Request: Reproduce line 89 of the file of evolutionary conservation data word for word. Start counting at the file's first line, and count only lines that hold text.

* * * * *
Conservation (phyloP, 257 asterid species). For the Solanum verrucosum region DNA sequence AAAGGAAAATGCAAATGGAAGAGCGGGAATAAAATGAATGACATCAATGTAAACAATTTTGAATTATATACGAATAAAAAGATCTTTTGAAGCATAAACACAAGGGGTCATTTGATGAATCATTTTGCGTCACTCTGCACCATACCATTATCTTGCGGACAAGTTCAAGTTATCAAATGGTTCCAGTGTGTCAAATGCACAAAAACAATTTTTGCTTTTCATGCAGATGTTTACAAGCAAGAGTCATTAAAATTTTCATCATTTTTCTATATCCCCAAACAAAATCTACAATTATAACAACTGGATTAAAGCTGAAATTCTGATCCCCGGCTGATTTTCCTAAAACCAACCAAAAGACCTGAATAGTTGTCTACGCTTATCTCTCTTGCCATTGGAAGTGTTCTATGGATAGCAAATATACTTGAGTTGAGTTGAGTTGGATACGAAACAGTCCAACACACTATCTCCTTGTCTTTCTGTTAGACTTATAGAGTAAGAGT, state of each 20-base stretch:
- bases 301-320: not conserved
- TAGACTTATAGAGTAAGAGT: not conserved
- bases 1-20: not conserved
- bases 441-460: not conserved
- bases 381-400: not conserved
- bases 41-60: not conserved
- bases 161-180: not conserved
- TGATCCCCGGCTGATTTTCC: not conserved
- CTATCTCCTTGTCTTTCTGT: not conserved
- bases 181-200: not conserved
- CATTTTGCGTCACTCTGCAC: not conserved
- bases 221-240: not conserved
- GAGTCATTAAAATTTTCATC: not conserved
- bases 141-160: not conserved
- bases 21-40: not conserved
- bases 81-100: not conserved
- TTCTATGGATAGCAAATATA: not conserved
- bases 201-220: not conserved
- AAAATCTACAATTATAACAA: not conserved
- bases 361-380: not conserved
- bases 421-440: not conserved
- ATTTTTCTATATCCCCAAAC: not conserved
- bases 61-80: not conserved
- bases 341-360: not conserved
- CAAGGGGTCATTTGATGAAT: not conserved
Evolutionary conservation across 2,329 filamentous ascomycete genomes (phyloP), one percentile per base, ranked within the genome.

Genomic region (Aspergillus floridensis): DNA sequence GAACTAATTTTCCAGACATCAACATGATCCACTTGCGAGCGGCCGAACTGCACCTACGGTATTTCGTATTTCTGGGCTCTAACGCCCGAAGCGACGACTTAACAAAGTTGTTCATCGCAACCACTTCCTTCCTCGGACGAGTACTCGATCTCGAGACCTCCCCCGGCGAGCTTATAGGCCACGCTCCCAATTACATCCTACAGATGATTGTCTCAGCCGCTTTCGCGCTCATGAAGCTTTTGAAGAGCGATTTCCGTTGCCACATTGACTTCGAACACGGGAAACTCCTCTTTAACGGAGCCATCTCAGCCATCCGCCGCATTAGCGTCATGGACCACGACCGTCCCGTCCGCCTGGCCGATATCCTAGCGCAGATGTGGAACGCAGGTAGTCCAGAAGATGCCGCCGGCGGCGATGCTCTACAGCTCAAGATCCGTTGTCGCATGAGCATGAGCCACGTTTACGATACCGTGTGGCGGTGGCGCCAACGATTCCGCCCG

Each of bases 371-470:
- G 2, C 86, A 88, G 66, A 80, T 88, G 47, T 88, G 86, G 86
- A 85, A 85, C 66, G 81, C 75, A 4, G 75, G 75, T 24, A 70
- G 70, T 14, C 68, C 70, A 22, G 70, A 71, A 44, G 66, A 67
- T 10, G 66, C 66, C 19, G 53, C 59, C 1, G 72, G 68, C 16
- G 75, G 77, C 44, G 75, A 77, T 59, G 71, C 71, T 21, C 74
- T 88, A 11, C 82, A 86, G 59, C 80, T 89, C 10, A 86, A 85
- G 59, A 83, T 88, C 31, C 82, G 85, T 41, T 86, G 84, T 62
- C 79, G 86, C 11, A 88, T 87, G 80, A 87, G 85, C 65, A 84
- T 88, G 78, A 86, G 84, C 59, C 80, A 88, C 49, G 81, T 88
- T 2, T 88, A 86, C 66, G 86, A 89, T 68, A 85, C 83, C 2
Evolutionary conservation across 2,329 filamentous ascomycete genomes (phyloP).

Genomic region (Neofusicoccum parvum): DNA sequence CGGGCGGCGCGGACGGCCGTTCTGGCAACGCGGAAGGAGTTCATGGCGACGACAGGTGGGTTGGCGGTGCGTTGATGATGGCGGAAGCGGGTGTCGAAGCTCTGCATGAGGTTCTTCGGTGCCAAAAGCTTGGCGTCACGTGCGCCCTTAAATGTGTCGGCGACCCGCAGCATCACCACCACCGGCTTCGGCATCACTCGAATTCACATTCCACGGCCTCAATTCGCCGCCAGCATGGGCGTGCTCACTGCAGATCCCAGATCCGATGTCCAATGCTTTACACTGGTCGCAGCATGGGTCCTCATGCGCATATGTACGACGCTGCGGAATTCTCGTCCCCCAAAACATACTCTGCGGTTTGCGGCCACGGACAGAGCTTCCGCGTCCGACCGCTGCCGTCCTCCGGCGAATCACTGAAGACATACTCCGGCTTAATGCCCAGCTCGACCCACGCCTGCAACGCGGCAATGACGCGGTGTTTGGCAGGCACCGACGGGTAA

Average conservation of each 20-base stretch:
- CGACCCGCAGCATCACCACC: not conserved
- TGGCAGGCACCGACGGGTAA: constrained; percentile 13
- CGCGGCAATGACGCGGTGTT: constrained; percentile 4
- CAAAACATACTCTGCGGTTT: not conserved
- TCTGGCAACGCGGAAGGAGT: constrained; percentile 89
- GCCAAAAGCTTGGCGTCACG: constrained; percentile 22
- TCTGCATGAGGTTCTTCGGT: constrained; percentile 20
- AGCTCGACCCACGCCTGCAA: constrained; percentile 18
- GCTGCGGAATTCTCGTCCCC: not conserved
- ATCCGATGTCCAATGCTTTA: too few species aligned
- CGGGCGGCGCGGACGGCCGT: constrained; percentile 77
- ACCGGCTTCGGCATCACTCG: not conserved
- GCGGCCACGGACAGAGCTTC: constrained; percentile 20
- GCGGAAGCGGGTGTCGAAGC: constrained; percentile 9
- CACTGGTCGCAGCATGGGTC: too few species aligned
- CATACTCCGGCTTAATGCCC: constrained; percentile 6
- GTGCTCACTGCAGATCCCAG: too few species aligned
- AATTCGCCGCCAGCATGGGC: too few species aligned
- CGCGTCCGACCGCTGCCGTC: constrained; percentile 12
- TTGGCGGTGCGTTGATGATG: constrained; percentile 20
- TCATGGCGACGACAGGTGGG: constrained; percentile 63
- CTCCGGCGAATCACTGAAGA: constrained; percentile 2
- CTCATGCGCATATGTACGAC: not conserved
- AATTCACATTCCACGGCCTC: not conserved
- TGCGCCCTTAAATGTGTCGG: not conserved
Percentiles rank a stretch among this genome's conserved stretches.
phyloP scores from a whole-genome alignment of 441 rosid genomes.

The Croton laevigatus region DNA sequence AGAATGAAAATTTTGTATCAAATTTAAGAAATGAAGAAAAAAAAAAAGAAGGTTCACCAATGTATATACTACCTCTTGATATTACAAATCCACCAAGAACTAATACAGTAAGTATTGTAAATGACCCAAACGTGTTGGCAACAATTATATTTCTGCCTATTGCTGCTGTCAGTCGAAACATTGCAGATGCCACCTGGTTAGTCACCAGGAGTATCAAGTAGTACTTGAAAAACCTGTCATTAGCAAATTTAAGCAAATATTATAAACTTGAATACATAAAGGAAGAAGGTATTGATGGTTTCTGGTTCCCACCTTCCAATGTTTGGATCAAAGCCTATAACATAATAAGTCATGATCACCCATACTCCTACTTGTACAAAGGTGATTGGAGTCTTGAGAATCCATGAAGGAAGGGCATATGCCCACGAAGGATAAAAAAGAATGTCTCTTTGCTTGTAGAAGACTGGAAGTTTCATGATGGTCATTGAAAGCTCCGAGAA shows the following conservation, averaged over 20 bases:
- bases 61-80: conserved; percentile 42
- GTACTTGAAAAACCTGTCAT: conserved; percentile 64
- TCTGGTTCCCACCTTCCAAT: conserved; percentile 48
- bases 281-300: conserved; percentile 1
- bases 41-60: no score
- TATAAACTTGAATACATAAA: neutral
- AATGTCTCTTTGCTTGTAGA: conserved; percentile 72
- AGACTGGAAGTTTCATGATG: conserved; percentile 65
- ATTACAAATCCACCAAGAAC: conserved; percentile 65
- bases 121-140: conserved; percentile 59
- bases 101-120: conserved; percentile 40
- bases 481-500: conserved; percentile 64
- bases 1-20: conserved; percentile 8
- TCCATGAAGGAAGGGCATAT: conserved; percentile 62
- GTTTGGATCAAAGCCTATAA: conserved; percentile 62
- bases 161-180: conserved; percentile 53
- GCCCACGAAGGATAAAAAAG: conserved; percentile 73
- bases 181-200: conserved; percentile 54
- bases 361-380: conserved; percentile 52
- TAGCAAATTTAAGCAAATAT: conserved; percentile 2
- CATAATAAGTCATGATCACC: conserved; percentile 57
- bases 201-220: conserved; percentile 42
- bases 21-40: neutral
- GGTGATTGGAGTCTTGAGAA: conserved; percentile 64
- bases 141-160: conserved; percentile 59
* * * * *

- bases 361-380: conserved; percentile 52